Short Journals

There is a very interesting thread over at Leiter’s place on places to publish discussion notes. The thread has been bouncing around a little bit, but it’s all interesting. I have four quick things to add.

First, the answer to the question “Where should I publish my 1000-1500 word piece on why X’s journal article contains a mistake, if the journal X’s article was in won’t publish the reply?” is “On a blog”. There just isn’t any need to dead-tree publish many of these reply pieces. I mean, I could send out a fancy version of my post the other day on Ned Hall’s theory of causation, but I think it’s better for everyone to just have that reply be where it is. If I have something more substantive about causation to say that relates to Ned’s work, I’ll put the example in that paper, and if I don’t, well it’s got enough publicity already.

Second, the answer to the question “What if my reply to X’s article is as long as X’s article?” is “Make it shorter”. In general Philosopher Makes Mistake is not newsworthy. If the mistake is worth going over at that length, then it better be a fairly common mistake. And in that case your article shouldn’t just look like a response to X, and it should be publishable anywhere.

Third, if X is Tim Williamson, then ignore the first two points and send the article to any journal you like, because they’ll all publish quality papers on the details of Williamson’s work. See my CV for a medium sized, but still vastly incomplete, list of places that publish Williamsonania.

Fourth, I agree entirely with the comments in the thread over there that a competitor to Analysis would be worthwhile. If I weren’t already editing two journals I’d volunteer to edit the thing. But I think a US-based, monthly, electronic journal that published pieces up to, say, 3000 words, with a focus on original work but which was happy to publish responses to pieces published in prestigous places elsewhere, would be a valuable addition to the profession. (Maybe I’d even submit some of these blog posts!)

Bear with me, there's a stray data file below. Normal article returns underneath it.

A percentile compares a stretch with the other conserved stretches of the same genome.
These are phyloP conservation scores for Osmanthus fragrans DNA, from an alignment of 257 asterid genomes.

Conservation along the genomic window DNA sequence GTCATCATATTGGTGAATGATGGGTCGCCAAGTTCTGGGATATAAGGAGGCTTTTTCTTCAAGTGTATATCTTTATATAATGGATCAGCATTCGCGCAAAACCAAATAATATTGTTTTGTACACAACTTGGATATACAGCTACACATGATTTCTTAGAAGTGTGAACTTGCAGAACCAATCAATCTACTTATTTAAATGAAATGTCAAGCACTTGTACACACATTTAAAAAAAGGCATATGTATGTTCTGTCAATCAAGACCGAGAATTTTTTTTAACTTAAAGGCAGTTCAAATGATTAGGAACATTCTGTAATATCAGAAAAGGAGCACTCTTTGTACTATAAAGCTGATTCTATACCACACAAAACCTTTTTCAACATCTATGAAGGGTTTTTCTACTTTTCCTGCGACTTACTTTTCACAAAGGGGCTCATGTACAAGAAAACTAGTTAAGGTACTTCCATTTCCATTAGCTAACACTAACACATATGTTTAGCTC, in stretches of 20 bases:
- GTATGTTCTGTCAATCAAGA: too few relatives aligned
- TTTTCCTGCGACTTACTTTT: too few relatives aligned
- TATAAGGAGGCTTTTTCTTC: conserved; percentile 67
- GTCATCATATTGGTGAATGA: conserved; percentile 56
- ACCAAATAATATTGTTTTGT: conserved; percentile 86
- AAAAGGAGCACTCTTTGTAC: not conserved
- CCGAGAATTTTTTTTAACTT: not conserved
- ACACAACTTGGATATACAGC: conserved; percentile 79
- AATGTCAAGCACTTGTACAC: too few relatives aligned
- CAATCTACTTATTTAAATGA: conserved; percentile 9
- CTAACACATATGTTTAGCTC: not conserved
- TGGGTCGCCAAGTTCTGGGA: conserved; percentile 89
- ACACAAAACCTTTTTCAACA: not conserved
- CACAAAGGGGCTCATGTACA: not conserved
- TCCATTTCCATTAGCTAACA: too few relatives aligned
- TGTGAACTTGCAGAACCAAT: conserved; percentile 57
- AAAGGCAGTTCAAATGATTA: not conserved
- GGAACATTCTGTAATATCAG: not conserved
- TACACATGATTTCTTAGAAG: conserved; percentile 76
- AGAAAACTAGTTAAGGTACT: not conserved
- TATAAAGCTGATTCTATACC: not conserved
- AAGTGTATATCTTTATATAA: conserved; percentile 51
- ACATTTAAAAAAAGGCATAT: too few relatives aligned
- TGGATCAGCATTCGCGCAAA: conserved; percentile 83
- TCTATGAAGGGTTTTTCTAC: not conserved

One of the thoughts in the thread over there was that we should recruit OUP to publish it. I love OUP, and I’d be happy to see them do this. But I don’t think it is necessary. As the University of Michigan has shown, top libraries can publish their own e-journals. I’d say having a successful journal adds just as much prestige to a department as a decent hire. And it is probably cheaper. So I’d like to see some top-line department step up to the plate and pony up the funding and support for such a journal.

5 Replies to “Short Journals”

  1. Other than what immediately follows ‘first’, this all sounds good. But I wonder whether blogs can really take the place of journals or similar fora for those of us who don’t have the kind of reputation that is oh-so-helpful in getting others to read one’s blog. Thus, for example, If I, as a lowly graduate student, devise a 1,000 word response to an article in J Phil or Phil Studies or some such, and post it to my blog (if I had a blog), no one reads it; if, on the other hand, one of the TAR posters posts such a response here, it gets wide exposure.